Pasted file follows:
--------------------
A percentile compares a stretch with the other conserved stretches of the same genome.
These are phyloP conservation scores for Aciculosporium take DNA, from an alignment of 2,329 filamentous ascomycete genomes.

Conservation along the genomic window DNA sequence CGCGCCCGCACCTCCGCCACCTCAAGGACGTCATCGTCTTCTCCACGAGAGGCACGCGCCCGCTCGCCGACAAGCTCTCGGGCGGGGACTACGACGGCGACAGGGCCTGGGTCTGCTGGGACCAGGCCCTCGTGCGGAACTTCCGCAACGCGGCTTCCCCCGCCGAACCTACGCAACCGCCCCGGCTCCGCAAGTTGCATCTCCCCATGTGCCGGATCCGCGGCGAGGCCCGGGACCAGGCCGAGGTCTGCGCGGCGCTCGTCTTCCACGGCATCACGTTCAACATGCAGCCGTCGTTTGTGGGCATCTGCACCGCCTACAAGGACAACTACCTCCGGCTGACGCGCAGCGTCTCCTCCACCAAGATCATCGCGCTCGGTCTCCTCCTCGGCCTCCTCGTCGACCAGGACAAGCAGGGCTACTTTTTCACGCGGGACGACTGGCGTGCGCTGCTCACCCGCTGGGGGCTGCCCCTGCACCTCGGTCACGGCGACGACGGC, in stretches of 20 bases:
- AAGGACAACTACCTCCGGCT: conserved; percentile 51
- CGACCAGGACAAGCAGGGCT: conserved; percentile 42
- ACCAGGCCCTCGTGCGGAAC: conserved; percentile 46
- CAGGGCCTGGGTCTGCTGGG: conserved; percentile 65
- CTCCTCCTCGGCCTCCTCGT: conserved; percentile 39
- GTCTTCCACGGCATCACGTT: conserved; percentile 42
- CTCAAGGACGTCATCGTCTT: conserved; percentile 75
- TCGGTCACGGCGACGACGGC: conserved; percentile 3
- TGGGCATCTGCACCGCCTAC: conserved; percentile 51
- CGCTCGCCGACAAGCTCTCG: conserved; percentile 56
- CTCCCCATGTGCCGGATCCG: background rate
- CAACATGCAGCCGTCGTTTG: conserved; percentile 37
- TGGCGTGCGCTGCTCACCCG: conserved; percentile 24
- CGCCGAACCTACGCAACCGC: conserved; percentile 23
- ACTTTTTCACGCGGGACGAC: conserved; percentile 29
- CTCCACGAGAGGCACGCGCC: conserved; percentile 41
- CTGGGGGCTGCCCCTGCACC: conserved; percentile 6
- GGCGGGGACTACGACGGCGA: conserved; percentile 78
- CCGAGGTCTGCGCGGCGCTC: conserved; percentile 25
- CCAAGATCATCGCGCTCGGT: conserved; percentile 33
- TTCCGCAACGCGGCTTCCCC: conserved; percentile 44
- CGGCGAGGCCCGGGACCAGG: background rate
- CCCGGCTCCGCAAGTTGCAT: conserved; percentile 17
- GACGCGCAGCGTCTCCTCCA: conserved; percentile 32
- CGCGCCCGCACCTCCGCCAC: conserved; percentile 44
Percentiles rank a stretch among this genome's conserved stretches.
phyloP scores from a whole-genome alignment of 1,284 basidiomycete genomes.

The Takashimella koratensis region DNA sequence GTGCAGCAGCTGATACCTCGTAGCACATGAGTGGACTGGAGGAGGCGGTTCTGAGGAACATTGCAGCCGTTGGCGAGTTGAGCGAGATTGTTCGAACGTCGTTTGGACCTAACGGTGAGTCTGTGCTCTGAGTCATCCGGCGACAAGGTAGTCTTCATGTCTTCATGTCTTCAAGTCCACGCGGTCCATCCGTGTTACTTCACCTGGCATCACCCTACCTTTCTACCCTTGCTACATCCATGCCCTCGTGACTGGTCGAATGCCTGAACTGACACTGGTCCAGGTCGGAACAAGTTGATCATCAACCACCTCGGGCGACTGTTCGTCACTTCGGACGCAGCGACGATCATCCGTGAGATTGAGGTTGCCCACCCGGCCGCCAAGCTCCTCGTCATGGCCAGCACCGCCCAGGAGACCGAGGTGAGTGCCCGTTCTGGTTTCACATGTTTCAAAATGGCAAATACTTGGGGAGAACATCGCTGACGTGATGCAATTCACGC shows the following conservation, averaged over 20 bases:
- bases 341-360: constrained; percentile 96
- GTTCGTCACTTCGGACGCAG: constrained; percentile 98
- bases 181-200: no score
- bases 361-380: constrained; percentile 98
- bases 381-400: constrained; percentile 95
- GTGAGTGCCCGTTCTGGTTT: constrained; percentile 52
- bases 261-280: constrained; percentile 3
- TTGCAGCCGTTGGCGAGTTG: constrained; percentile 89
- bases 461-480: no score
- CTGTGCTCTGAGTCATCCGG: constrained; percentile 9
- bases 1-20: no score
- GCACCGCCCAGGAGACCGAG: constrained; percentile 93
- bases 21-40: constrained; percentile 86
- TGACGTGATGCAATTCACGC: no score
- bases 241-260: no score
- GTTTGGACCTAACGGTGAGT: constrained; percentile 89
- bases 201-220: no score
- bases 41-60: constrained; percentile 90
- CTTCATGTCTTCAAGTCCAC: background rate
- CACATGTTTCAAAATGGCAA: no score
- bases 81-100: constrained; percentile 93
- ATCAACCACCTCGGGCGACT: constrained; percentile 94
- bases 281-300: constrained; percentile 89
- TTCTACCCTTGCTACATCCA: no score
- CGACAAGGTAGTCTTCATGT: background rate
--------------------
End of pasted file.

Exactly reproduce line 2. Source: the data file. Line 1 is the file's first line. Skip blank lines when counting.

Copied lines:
These are phyloP conservation scores for Aciculosporium take DNA, from an alignment of 2,329 filamentous ascomycete genomes.